How To Be a Man of God: Part 3 (1 Timothy 4)

How To Be a Man of God: Part 3 (1 Timothy 4)

Pastor Joe Quatrone, Jr. Sermons, Devotions, and Bible Commentary

Welcome back to our series in 1 Timothy! Today, we will be looking at the final section of chapter 4, where the Apostle Paul gives instructions for church leaders (if you missed Part 1 and Part 2, I encourage you to read them now).

A Growing Minister Progresses in the Word (1 Tim. 4:13–16)

Until I come, devote yourself to the public reading of Scripture, to preaching and to teaching. Do not neglect your gift, which was given you through prophecy when the body of elders laid their hands on you.

Be diligent in these matters; give yourself wholly to them, so that everyone may see your progress. Watch your life and doctrine closely. Persevere in them, because if you do, you will save both yourself and your hearers.

The key thought in this section is “that your progress will be evident to all” (v. 15). The word progress is a Greek military term; it means “pioneer advance.” It describes the soldiers who go ahead of the troops, clear away the obstacles, and make it possible for others to follow. As a godly pastor, Timothy was to grow spiritually, so the whole church could see his spiritual progress and imitate it.

No pastor can lead his people where he has not been himself. The pastor (or church member) who is not growing is actually going backward, for it is impossible to stand still in the Christian life. In his living, teaching, preaching, and leading the minister must give evidence of spiritual growth. But what factors make spiritual progress possible?

Emphasize God’s Word (v. 13). “Devote yourself” means “be absorbed in.” Ministering the Word was not something Timothy was to do in his spare time, after he had done other things; it was to be the most important thing he did. Reading means the public reading of Scripture in the local assembly. The Jewish people always had the reading of the Law and the Prophets in their synagogues, and this practice carried over into Christian churches. Jesus read the Scriptures in the synagogue at Nazareth (Luke 4:16) and Paul often read the lessons when he visited a synagogue (Acts 13:15).

In my travelling ministry, I have noticed many churches have dispensed with the public reading of God’s Word and I am disappointed. They have time for “special music” and endless announcements, but there is no time for the reading of the Bible (the pastor may read a text before he preaches, but that is a different thing). Every local church ought to have a schedule of Bible readings for the public services. It is commanded by God in Scripture that we read His Word in the public assemblies. (I might add those who read the Word publicly ought to prepare themselves privately. Nobody should be asked “at the last minute” to read the Scriptures publicly. The Bible deserves the best we can give.)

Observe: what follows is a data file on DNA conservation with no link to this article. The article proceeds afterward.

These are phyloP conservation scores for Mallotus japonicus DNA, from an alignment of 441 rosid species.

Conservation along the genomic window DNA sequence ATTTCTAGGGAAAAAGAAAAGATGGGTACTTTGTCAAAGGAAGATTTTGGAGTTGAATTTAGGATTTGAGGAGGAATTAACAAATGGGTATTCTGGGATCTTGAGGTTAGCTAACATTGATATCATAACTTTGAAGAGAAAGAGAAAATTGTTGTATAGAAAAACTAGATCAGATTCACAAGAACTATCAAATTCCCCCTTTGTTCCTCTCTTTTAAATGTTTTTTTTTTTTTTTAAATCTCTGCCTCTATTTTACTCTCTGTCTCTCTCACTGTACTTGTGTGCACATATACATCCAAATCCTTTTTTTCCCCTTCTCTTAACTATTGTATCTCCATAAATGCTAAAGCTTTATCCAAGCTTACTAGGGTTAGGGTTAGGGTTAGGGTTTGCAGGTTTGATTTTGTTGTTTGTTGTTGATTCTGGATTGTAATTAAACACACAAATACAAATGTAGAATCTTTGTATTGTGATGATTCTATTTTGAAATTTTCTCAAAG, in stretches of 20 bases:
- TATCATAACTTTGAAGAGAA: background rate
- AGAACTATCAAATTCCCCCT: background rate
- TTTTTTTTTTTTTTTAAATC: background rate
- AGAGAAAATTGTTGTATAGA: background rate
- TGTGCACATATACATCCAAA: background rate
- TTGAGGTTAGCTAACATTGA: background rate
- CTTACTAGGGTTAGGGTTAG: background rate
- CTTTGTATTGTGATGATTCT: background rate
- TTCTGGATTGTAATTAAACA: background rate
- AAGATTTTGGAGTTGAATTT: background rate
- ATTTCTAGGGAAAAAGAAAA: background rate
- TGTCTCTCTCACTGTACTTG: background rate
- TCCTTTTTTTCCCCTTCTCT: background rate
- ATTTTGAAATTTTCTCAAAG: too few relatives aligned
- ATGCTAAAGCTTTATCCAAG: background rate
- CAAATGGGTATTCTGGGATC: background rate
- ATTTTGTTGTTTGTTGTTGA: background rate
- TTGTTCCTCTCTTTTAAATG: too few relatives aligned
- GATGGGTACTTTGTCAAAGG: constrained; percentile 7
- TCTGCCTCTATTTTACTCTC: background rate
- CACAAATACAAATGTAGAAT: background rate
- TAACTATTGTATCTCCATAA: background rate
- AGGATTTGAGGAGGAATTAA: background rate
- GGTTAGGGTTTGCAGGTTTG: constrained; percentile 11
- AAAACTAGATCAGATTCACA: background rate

Exhortation (v. 13). This literally means “encouragement” and suggests the applying of the Word to the lives of the people. The pastor was to read the Word, explain it, and apply it.

Doctrine (v. 13). This means “teaching” and is a major emphasis in the pastoral letters. There are at least twenty-two references to “teaching” or “doctrine” in these thirteen chapters. “Apt to teach” is one of the qualifications of a minister (1 Tim. 3:2); and it has been correctly said, “Apt to teach implies apt to learn.” A growing minister (or church member) must be a student of the Word. Before he teaches others, he must teach himself (Rom. 2:21). His spiritual progress is an example to his flock and an encouragement to others.

Use your spiritual gifts (v. 14). So much has been written in recent years about spiritual gifts that we have almost forgotten the graces (“fruits”) of the Spirit (Gal. 5:22–23). The word gift is the Greek word charisma. It simply means “a gracious gift from God.” (The world uses the word charisma to describe a person with magnetic personality and commanding appearance.) Every Christian has the gift of the Spirit (Rom. 8:9) and at least one gift from the Spirit (1 Cor. 12:1–11). The gift of the Spirit and the gifts from the Spirit are bestowed by God at the moment of conversion.

However, when God calls a believer into a special place of ministry, He can (and often does) impart a spiritual gift for that task. When Timothy was ordained by the elders, he received an enabling gift from God. But for some reason, Timothy had neglected to cultivate this gift which was so necessary to his spiritual progress and ministry. In fact, Paul had to admonish him in his second letter: “Kindle afresh the gift of God which is in you through the laying on of my hands” (2 Tim. 1:6).

It is encouraging to know the God who calls us also equips us to do His work. We have nothing in ourselves that enables us to serve Him; the ministry must all come from God (1 Cor. 15:9–10; Phil. 4:13; 1 Tim. 1:12). However, we must not be passive; we must cultivate God’s gifts, use them, and develop them wherever God puts us.

Devote yourself fully to Christ (v. 15). Timothy’s spiritual life and ministry were to be the absorbing, controlling things in his life, not merely sidelines that he occasionally practiced. There can be no real pioneer advance in one’s ministry without total dedication to the task. “No man can serve two masters” (Matt. 6:24).

While I do not want to sound critical, I must confess I am disturbed by the fact that too many pastors and Christian workers divide their time and interest between the church and some sideline activity. It may be real estate, trips to the Holy Land, politics, civic duties, even denominational service. Their own spiritual lives suffer and their churches suffer because these men are not devoting themselves wholly to their ministry. “This one thing I do” was Paul’s controlling motive and it ought to be ours too (Phil. 3:13). “A double-minded man is unstable in all his ways” (James 1:8).

Take spiritual inventory (v. 16). Examine your own heart in the light of the Word of God. A servant of God can be so busy helping others that he neglects himself and his own spiritual walk. The building up of the saved and the winning of the lost are the purposes for our ministry, to the glory of God. But God must work in us before He can effectively work through us (Phil. 2:12–13). As good ministers, we preach the Word; as godly ministers, we practice the Word; as growing ministers, we progress in the Word.